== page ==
Analyst at Barclays

Okay, perfect. Thank you so much. And then just one last question, just a quick one. If you think about your medium-term targets and I remember you have laid out, obviously, as well the initiatives for share buybacks, etc., but in light of the higher capex plus the increase in dividend, fair to assume that share buybacks at least in the short-term aren't going to be a priority yet, correct?

Juan R. Luciano
Chairman of the Board of Directors, President and Chief Executive Officer at Archer-Daniels-Midland

Yeah, I think that the priorities for capital allocation is to deliver it after we had maybe a couple of billion invested in [Indecipherable] certainly fund the projects that we have in higher capex that I described and then the dividend to support the dividend. Of course, cash flow generation is a strong in ADM. You know we focus a lot on that. So as cash flow becomes available, I mean we're going to think in the -- again in the five-year plan to have more buybacks in the later period, but if cash flow continues to be as strong, we may anticipate that a little bit. At this point in time, we don't expect significant M&A as part of our plan. So that will be the capital allocation position.

Benjamin Theurer
Analyst at Barclays

Perfect, Juan. Very clear. Thank you very much and congrats again.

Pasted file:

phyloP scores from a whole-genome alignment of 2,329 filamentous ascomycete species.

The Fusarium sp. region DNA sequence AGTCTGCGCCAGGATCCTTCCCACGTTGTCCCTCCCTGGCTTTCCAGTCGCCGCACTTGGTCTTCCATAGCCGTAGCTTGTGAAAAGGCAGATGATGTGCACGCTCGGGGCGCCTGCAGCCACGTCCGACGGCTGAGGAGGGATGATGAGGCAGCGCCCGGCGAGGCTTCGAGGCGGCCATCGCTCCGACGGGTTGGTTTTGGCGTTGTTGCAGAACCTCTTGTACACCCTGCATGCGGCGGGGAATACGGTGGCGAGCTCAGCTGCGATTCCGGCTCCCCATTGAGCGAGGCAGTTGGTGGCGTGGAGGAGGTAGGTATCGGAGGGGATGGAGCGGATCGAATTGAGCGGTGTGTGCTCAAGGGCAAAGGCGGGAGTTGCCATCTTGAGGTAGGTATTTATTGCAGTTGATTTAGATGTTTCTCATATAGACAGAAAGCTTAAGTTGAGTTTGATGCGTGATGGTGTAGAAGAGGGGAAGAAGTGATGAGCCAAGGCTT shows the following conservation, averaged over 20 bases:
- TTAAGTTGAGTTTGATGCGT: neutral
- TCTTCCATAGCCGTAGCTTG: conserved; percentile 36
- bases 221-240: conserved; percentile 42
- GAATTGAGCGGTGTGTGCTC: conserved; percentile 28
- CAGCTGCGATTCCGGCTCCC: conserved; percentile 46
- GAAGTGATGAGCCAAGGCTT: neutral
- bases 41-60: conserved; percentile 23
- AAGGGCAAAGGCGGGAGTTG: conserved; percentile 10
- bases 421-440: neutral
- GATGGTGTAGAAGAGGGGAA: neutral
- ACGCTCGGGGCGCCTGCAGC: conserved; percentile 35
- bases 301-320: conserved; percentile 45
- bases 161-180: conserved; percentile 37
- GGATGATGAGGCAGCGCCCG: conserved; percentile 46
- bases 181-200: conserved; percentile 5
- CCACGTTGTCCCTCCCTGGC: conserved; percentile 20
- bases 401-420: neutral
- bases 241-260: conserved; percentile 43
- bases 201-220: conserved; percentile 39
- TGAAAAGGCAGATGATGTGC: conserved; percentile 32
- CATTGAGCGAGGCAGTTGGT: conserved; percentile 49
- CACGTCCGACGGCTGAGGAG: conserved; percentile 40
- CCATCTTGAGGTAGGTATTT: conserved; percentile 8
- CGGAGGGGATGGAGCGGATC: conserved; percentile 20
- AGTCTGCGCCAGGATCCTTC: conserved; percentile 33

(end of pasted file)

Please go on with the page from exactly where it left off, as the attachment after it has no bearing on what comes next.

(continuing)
Juan R. Luciano
Chairman of the Board of Directors, President and Chief Executive Officer at Archer-Daniels-Midland

Thank you, Ben.

Operator

Thank you, Ben. We now have the next question from Ben Bienvenu of Stephens. So, Ben, please go ahead. Your line is open.

Benjamin Bienvenu
Analyst at Stephens

Hey, thanks. Good morning, and congrats on the strong quarter.

Ray G. Young
Executive Vice President and Chief Financial Officer at Archer-Daniels-Midland

Thank you, Ben.

Benjamin Bienvenu
Analyst at Stephens

I want to follow-up on the outlook commentary which was really helpful and detailed. Of particular interest to us is the bio-products commentary that you offered. I think within the Carbohydrate Solutions business, the commentary around Starches and Sweeteners makes sense. The bio-products obviously benefited from a very strong fourth quarter and I suspect perhaps you had an opportunity to secure margins into the first quarter. But the commentary is pretty positive through the balance of the year and I realize higher production will help in benefiting operating profit for that business. Can you talk a little bit about what then forms your view for the strength of the ethanol business sustaining into 2022?

Ray G. Young
Executive Vice President and Chief Financial Officer at Archer-Daniels-Midland